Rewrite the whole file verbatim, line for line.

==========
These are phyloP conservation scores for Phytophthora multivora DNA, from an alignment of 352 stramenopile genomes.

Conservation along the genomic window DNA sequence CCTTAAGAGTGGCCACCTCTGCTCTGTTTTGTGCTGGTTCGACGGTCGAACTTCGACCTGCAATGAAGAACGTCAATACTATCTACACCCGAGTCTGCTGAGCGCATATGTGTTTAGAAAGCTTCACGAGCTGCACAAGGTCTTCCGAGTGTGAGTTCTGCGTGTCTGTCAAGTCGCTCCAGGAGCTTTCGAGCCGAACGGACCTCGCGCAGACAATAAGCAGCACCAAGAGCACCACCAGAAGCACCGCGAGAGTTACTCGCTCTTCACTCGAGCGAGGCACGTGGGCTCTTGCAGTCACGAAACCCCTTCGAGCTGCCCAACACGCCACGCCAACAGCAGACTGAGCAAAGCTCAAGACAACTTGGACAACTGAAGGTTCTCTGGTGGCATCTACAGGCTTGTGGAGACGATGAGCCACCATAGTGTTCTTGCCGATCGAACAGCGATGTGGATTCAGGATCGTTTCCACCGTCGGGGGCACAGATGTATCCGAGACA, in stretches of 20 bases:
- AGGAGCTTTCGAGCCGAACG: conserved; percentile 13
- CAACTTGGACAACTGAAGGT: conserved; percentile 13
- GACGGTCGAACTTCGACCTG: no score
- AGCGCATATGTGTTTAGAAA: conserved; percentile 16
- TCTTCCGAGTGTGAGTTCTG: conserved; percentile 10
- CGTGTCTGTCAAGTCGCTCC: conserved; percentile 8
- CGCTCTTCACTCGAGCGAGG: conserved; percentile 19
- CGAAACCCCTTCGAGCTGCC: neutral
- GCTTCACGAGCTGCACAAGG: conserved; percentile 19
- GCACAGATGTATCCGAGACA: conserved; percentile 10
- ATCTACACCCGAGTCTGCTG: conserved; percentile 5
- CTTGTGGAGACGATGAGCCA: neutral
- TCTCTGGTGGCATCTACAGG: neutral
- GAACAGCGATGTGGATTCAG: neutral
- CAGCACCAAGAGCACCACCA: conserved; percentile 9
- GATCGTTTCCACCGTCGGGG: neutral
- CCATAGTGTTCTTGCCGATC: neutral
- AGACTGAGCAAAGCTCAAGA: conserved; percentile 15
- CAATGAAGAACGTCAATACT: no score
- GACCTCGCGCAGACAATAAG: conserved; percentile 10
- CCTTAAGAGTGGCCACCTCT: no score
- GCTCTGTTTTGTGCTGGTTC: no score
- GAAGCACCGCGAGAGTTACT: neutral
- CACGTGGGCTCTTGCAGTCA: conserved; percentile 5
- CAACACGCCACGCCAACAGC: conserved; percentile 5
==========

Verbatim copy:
These are phyloP conservation scores for Phytophthora multivora DNA, from an alignment of 352 stramenopile genomes.

Conservation along the genomic window DNA sequence CCTTAAGAGTGGCCACCTCTGCTCTGTTTTGTGCTGGTTCGACGGTCGAACTTCGACCTGCAATGAAGAACGTCAATACTATCTACACCCGAGTCTGCTGAGCGCATATGTGTTTAGAAAGCTTCACGAGCTGCACAAGGTCTTCCGAGTGTGAGTTCTGCGTGTCTGTCAAGTCGCTCCAGGAGCTTTCGAGCCGAACGGACCTCGCGCAGACAATAAGCAGCACCAAGAGCACCACCAGAAGCACCGCGAGAGTTACTCGCTCTTCACTCGAGCGAGGCACGTGGGCTCTTGCAGTCACGAAACCCCTTCGAGCTGCCCAACACGCCACGCCAACAGCAGACTGAGCAAAGCTCAAGACAACTTGGACAACTGAAGGTTCTCTGGTGGCATCTACAGGCTTGTGGAGACGATGAGCCACCATAGTGTTCTTGCCGATCGAACAGCGATGTGGATTCAGGATCGTTTCCACCGTCGGGGGCACAGATGTATCCGAGACA, in stretches of 20 bases:
- AGGAGCTTTCGAGCCGAACG: conserved; percentile 13
- CAACTTGGACAACTGAAGGT: conserved; percentile 13
- GACGGTCGAACTTCGACCTG: no score
- AGCGCATATGTGTTTAGAAA: conserved; percentile 16
- TCTTCCGAGTGTGAGTTCTG: conserved; percentile 10
- CGTGTCTGTCAAGTCGCTCC: conserved; percentile 8
- CGCTCTTCACTCGAGCGAGG: conserved; percentile 19
- CGAAACCCCTTCGAGCTGCC: neutral
- GCTTCACGAGCTGCACAAGG: conserved; percentile 19
- GCACAGATGTATCCGAGACA: conserved; percentile 10
- ATCTACACCCGAGTCTGCTG: conserved; percentile 5
- CTTGTGGAGACGATGAGCCA: neutral
- TCTCTGGTGGCATCTACAGG: neutral
- GAACAGCGATGTGGATTCAG: neutral
- CAGCACCAAGAGCACCACCA: conserved; percentile 9
- GATCGTTTCCACCGTCGGGG: neutral
- CCATAGTGTTCTTGCCGATC: neutral
- AGACTGAGCAAAGCTCAAGA: conserved; percentile 15
- CAATGAAGAACGTCAATACT: no score
- GACCTCGCGCAGACAATAAG: conserved; percentile 10
- CCTTAAGAGTGGCCACCTCT: no score
- GCTCTGTTTTGTGCTGGTTC: no score
- GAAGCACCGCGAGAGTTACT: neutral
- CACGTGGGCTCTTGCAGTCA: conserved; percentile 5
- CAACACGCCACGCCAACAGC: conserved; percentile 5